Libraries and Learning
December 13, 2017
Ah, the perennial problem: why do we assign term papers? (Or research papers, if that’s what you call them.) The battle that has been fought and forgotten and fought again since at least 1982, and probably longer. That problem we’re wondering about between bouts of grading papers that turned out worse than expected.
I like the suggestions Deborah J. Cohan makes in her recent essay here – give students occasions to write about things they care about, make connections, and reflect on something they’ve learned rather than assign a long paper using sources they have little time or capacity to read and citing them using arcane rules that are rarely used outside academic settings. Too much of students’ attention goes into finding stuff to quote and organizing references, too little into communicating their ideas clearly. And hey, wouldn’t life be better if we didn’t have to spend hours and hours this time of year correcting errors when it’s too late just to assign a grade?
There are several different issues here. One is how to most effectively help student learn to write. Not to write just for college assignments, but to write for different reasons in different settings. The folks in writing studies have been thinking about this for a long time. They know a lot about this. There are scholars who do serious research on this very subject on most of our campuses. We should ask them what works. In my experience, they have great ideas.
Another issue that is going to be on the minds of my library colleagues is how will students learn to find and evaluate information themselves if they aren’t given assignments that ask them to develop their own questions and make choices among sources on their own. This, like writing, is a skill and disposition that matters beyond college. I’m| pretty sure there are librarians on your campus who could give you a lot of advice about how to give students opportunities to practice asking questions, finding things out, and learning to make sound judgements about sources. I guarantee that advice is very unlikely to be “assign more research papers.”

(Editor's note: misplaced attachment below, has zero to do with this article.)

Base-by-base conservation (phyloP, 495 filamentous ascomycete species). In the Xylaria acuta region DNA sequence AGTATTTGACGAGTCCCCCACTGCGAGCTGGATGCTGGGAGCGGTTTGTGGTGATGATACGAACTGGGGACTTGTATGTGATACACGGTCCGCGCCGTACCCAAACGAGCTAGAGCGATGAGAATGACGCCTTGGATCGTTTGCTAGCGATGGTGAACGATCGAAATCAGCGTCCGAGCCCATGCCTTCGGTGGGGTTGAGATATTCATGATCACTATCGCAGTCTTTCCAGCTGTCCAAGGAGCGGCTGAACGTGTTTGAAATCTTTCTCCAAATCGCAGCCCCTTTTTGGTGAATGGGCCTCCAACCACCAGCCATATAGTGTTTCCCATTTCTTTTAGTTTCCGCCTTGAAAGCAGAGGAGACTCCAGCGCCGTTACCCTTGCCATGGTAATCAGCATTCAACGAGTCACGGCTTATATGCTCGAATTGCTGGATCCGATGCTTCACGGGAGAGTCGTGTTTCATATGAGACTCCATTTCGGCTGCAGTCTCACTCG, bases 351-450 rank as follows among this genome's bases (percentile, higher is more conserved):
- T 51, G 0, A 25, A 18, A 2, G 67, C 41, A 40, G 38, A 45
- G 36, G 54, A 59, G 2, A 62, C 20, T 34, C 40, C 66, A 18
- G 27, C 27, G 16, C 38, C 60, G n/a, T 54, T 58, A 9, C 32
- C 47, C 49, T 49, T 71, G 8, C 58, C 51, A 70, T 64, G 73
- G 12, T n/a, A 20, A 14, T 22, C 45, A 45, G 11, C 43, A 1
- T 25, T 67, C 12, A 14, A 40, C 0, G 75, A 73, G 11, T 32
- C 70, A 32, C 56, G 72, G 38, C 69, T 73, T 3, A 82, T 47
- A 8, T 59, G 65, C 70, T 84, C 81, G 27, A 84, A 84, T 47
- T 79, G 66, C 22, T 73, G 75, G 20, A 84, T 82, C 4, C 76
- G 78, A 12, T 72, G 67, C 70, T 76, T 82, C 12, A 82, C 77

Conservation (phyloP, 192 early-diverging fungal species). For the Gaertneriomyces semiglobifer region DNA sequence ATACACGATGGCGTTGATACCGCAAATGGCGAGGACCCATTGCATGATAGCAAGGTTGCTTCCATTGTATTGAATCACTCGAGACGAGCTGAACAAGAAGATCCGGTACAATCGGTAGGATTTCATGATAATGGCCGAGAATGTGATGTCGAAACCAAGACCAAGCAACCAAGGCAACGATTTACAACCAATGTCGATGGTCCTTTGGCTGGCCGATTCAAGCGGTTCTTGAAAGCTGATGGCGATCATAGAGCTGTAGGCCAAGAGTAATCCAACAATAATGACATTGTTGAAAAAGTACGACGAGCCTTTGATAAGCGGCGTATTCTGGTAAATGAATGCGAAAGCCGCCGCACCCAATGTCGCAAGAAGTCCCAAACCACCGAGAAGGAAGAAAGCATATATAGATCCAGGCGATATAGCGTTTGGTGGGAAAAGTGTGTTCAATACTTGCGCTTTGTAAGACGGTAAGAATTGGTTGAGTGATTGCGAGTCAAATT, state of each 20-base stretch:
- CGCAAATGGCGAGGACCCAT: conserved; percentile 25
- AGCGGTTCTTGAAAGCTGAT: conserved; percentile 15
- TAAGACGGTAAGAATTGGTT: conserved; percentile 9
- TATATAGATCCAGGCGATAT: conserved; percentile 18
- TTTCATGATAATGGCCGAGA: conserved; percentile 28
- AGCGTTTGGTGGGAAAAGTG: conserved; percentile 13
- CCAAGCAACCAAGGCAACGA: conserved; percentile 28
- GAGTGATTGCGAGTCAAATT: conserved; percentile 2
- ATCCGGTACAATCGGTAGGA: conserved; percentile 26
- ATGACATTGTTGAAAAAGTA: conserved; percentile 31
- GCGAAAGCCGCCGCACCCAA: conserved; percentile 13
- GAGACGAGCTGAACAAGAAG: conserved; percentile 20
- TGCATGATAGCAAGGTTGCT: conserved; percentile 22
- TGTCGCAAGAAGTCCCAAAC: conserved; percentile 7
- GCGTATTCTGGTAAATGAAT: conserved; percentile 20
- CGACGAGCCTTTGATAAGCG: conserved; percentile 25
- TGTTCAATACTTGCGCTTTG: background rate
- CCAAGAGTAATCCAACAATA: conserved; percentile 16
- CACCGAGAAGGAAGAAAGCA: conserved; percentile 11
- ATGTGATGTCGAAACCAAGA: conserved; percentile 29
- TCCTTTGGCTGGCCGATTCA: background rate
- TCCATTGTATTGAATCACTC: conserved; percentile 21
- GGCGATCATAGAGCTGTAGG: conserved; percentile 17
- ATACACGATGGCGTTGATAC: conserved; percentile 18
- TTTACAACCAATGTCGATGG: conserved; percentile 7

A third issue raised by Cohan’s essay is how to effectively give students feedback that can help them learn. Handing back a marked-up term paper pointing out errors when it’s too late to do anything about them doesn’t work very well and it’s a lot of work for little learning. Those writing studies scholars on your campus that I mentioned? They have good ideas about feedback on writing that works. Ask them.
I’m not sure why certain practices that frustrate teachers and students are so deeply ingrained in our everyday practice. We have decades of research about these practices. We have writing instructors and librarians who know a thing or two about how to create occasions for learning that are not term papers, but because they don’t have much status at their institutions, and everyone is too busy to ask, anyway, the college writing course and the library instruction program have to prepare students to do things that we know don’t work for teachers who hate grading papers but keep assigning them anyway.
Having said that, a lot of what I remember from my college classes came from the digging around that I did to write my papers. I actually enjoyed writing papers. But I was a little weird.
Learning how to write well is important. Learning how to find stuff out is important. Believing it’s worth our time to find stuff out and not simply believe the information we encounter is incredibly important. Being able to tell students how they’re doing with their reading and writing and thinking and how they could do better is important, too. Why do we have to keep discovering anew that term papers are not the best way to do these things for many if not most of our students?
The good news is that there are almost certainly people on your campus – the writing folks, the librarians, the best teachers in your own departments – who have given this a lot of thought and can propose good alternatives to that assignment you may be grading right now. Better yet, open up the discussion in your departments and programs so you can think about how students learn to do these things in a sequence of experiences that makes sense. Students can learn a lot by doing extensive research on a topic – but that’s not what they’re doing when a generic term paper is simply assigned out of habit.